Alienation and isolation near Washington Square

In 1925, Edward Hopper likely went up to the roof of his studio at 3 Washington Square North to complete this painting of the top two stories of an old building.

He ultimately titled it “Skyline, Near Washington Square.”

“The brownstone’s facade is encrusted with Victorian cornices, brackets, arched and square window moulds picked out with heavy shadows,” wrote Gerry Souter in his book, Edward Hopper. “The sides are whitewashed brick seared with sunlight.”

The building is like a dowager of another era, pretty in its day but now isolated, alienated, and stripped of its humanity in the modern urban cityscape.

Or maybe the building is Edward Hopper? Apparently this painting with its “gangly skyscraper” was originally titled “Self-Portrait,” according to Gail Levin’s Edward Hopper: An Intimate Biography.

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7 Responses to “Alienation and isolation near Washington Square”

  1. Skyline, Near Washington Square, Edward Hopper – This isn't happiness Says:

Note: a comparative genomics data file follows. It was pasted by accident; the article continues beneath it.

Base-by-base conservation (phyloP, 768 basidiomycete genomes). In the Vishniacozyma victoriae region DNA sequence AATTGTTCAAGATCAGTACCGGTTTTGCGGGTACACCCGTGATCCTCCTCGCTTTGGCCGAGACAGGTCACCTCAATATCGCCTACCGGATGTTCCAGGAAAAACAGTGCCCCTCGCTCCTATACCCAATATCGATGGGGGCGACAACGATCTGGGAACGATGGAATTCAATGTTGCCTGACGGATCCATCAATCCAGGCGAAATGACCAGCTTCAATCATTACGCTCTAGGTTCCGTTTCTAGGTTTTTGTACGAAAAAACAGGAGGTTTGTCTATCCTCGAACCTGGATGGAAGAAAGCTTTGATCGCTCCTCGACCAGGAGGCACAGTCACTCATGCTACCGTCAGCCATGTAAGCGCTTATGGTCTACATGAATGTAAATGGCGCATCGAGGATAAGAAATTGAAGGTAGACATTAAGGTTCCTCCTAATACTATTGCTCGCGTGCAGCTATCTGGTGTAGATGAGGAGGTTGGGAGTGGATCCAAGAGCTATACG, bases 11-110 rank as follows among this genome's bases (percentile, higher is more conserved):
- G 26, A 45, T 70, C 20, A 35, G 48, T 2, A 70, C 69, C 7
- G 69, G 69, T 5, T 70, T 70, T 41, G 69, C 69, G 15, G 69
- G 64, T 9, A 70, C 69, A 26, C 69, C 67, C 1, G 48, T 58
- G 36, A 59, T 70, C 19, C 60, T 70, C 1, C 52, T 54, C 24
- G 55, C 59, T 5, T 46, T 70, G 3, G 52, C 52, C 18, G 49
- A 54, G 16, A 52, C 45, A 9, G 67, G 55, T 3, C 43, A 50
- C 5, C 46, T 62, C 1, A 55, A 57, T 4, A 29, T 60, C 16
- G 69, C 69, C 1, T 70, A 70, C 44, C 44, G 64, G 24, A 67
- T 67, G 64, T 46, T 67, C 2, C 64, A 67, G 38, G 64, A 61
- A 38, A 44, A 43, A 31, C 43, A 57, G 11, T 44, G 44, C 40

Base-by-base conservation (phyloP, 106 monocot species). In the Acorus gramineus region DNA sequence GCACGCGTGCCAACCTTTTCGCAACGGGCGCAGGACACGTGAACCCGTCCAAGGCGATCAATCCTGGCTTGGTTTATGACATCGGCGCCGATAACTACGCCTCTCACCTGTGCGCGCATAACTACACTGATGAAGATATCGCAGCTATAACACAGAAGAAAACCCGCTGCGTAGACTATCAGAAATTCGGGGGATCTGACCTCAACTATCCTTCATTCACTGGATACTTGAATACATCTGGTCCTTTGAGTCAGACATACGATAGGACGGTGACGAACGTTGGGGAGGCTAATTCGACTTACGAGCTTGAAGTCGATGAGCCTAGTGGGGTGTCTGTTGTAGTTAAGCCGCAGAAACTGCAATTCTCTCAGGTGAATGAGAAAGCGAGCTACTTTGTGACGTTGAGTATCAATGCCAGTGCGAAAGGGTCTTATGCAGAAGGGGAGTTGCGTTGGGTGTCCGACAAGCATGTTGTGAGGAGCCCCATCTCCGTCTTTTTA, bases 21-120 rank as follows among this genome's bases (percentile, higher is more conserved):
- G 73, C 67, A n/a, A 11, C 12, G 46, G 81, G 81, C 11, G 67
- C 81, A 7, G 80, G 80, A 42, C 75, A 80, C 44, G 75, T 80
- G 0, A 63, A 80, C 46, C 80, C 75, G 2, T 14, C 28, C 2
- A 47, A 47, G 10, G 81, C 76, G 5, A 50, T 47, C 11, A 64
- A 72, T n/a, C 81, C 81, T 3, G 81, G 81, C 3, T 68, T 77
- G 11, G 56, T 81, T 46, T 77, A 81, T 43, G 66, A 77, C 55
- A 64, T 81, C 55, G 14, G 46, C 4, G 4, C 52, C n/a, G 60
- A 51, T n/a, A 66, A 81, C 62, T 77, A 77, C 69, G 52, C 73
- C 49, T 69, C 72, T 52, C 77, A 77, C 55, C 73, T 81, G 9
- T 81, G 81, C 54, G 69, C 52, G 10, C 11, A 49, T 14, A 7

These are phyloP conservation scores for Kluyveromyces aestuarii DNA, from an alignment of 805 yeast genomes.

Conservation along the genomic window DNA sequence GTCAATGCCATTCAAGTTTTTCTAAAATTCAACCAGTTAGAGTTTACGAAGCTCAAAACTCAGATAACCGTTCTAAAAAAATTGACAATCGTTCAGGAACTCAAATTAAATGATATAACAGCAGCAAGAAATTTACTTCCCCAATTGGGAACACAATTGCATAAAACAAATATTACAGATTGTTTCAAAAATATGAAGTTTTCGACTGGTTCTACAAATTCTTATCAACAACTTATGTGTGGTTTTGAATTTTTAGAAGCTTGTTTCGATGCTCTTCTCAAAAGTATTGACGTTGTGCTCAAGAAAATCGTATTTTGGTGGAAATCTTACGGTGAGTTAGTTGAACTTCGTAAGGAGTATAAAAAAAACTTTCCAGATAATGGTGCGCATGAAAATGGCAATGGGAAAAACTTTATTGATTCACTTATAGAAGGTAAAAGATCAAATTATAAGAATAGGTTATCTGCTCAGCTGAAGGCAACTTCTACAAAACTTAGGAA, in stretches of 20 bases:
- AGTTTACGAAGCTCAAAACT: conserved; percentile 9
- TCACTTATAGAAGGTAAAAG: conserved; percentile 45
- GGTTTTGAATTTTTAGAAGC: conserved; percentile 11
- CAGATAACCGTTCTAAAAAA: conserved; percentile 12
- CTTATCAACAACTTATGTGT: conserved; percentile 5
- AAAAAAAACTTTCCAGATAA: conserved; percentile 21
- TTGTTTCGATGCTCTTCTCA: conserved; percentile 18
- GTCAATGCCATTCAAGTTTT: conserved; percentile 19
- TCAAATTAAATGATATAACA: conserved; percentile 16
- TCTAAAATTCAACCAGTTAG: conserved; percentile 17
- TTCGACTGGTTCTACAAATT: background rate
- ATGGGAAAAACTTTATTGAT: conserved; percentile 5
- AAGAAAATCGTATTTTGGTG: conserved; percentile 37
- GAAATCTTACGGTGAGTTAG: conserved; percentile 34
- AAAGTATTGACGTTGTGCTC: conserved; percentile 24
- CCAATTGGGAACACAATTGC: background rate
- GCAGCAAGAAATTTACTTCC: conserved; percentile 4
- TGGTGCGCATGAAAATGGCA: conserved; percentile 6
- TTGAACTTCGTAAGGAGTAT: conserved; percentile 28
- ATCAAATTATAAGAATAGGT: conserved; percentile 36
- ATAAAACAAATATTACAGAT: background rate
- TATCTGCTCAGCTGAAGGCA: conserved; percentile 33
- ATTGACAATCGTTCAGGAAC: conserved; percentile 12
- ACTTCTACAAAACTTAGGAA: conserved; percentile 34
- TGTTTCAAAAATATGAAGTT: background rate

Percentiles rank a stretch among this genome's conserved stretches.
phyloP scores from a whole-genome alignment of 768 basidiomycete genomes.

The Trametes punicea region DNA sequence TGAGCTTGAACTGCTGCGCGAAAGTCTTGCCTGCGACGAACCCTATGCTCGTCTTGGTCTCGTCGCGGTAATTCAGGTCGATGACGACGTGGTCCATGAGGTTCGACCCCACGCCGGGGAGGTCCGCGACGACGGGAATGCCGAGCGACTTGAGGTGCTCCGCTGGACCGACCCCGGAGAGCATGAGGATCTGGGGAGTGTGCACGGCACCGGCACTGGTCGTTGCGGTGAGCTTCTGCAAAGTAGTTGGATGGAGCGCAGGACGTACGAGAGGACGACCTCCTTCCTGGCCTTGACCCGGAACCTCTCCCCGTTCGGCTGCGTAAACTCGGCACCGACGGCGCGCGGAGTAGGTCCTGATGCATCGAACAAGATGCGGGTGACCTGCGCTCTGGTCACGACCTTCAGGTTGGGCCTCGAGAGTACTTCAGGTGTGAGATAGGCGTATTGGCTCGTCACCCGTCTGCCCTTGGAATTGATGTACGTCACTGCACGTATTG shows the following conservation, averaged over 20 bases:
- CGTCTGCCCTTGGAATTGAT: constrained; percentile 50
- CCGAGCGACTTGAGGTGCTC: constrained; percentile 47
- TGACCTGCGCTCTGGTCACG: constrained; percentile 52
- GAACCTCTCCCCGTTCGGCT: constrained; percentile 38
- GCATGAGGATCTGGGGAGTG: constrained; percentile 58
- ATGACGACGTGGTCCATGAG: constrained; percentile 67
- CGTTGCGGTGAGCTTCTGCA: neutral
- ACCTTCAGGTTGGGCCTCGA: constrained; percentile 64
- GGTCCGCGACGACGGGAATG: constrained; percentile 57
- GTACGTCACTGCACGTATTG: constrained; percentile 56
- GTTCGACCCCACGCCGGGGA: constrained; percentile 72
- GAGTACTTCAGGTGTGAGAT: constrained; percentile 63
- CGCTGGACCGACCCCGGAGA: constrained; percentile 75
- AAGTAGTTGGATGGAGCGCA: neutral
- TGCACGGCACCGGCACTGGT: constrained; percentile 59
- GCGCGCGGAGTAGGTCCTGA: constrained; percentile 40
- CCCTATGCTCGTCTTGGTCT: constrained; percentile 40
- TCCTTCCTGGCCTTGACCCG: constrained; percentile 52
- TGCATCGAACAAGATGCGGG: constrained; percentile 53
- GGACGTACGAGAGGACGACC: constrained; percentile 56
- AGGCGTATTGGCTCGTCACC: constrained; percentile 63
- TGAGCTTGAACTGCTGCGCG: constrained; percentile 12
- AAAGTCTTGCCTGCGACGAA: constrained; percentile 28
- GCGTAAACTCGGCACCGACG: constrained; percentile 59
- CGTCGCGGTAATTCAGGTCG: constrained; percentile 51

[…] Skyline, Near Washington Square, Edward Hopper […]

  2. thalassa plateia Says:

    Reblogged this on benim şarkılarım.

  3. Tom Dulski Says:

    WOW, great use of the word Dowager.

  4. petey Says:

    i find it beautiful.
    i’m a great big Hopper fan.

  5. ephemeralnewyork Says:

    I am a big Hopper fan too, as you can probably tell from all the times I write about and post his wonderful work.

  6. Tom B Says:

    Love these NYC paintings. Are there any Artists now doing this kind of neighborhood paintings? Or are they just smearing feces on Christian artifacts or hanging toilets on the wall and calling it Art? Sarcasm based on fact.

  7. ephemeralnewyork Says:

    Lots of artists these days are trying to show us the beauty and enchantment of New York, and when I used to live close to Washington Square there were always painters capturing the magic. But I don’t keep track of the contemporary art world.

    Hopper was a singular genius, too. His New York is eerily similar to my New York.

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